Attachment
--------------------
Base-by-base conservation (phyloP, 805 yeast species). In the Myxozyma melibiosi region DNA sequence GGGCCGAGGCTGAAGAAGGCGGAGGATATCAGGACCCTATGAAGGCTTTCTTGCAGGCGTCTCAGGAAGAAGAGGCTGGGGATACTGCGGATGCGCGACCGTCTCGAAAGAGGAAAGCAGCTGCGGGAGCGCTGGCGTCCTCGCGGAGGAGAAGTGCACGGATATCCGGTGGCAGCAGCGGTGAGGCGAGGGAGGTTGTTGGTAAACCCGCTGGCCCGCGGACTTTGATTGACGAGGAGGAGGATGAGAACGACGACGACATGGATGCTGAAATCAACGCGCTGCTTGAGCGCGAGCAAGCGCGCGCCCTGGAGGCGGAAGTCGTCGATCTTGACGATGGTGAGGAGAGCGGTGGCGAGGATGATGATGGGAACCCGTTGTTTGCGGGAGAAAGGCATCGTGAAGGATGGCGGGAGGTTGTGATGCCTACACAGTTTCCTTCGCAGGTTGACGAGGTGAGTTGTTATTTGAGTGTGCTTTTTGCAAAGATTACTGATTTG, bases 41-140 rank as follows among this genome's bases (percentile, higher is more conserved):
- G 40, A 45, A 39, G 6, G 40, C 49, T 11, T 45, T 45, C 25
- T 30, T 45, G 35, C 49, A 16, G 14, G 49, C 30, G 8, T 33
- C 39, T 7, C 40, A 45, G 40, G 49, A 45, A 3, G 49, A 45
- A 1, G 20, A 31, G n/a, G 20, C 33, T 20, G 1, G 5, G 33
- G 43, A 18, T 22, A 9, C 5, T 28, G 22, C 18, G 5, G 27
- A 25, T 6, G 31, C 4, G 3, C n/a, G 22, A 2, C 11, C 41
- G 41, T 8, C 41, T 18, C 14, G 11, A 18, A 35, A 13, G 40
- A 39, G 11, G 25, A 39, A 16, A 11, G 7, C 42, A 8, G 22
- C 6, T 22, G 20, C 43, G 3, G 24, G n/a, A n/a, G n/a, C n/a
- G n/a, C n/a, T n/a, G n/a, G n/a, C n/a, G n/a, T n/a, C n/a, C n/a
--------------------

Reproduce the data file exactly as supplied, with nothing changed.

Base-by-base conservation (phyloP, 805 yeast species). In the Myxozyma melibiosi region DNA sequence GGGCCGAGGCTGAAGAAGGCGGAGGATATCAGGACCCTATGAAGGCTTTCTTGCAGGCGTCTCAGGAAGAAGAGGCTGGGGATACTGCGGATGCGCGACCGTCTCGAAAGAGGAAAGCAGCTGCGGGAGCGCTGGCGTCCTCGCGGAGGAGAAGTGCACGGATATCCGGTGGCAGCAGCGGTGAGGCGAGGGAGGTTGTTGGTAAACCCGCTGGCCCGCGGACTTTGATTGACGAGGAGGAGGATGAGAACGACGACGACATGGATGCTGAAATCAACGCGCTGCTTGAGCGCGAGCAAGCGCGCGCCCTGGAGGCGGAAGTCGTCGATCTTGACGATGGTGAGGAGAGCGGTGGCGAGGATGATGATGGGAACCCGTTGTTTGCGGGAGAAAGGCATCGTGAAGGATGGCGGGAGGTTGTGATGCCTACACAGTTTCCTTCGCAGGTTGACGAGGTGAGTTGTTATTTGAGTGTGCTTTTTGCAAAGATTACTGATTTG, bases 41-140 rank as follows among this genome's bases (percentile, higher is more conserved):
- G 40, A 45, A 39, G 6, G 40, C 49, T 11, T 45, T 45, C 25
- T 30, T 45, G 35, C 49, A 16, G 14, G 49, C 30, G 8, T 33
- C 39, T 7, C 40, A 45, G 40, G 49, A 45, A 3, G 49, A 45
- A 1, G 20, A 31, G n/a, G 20, C 33, T 20, G 1, G 5, G 33
- G 43, A 18, T 22, A 9, C 5, T 28, G 22, C 18, G 5, G 27
- A 25, T 6, G 31, C 4, G 3, C n/a, G 22, A 2, C 11, C 41
- G 41, T 8, C 41, T 18, C 14, G 11, A 18, A 35, A 13, G 40
- A 39, G 11, G 25, A 39, A 16, A 11, G 7, C 42, A 8, G 22
- C 6, T 22, G 20, C 43, G 3, G 24, G n/a, A n/a, G n/a, C n/a
- G n/a, C n/a, T n/a, G n/a, G n/a, C n/a, G n/a, T n/a, C n/a, C n/a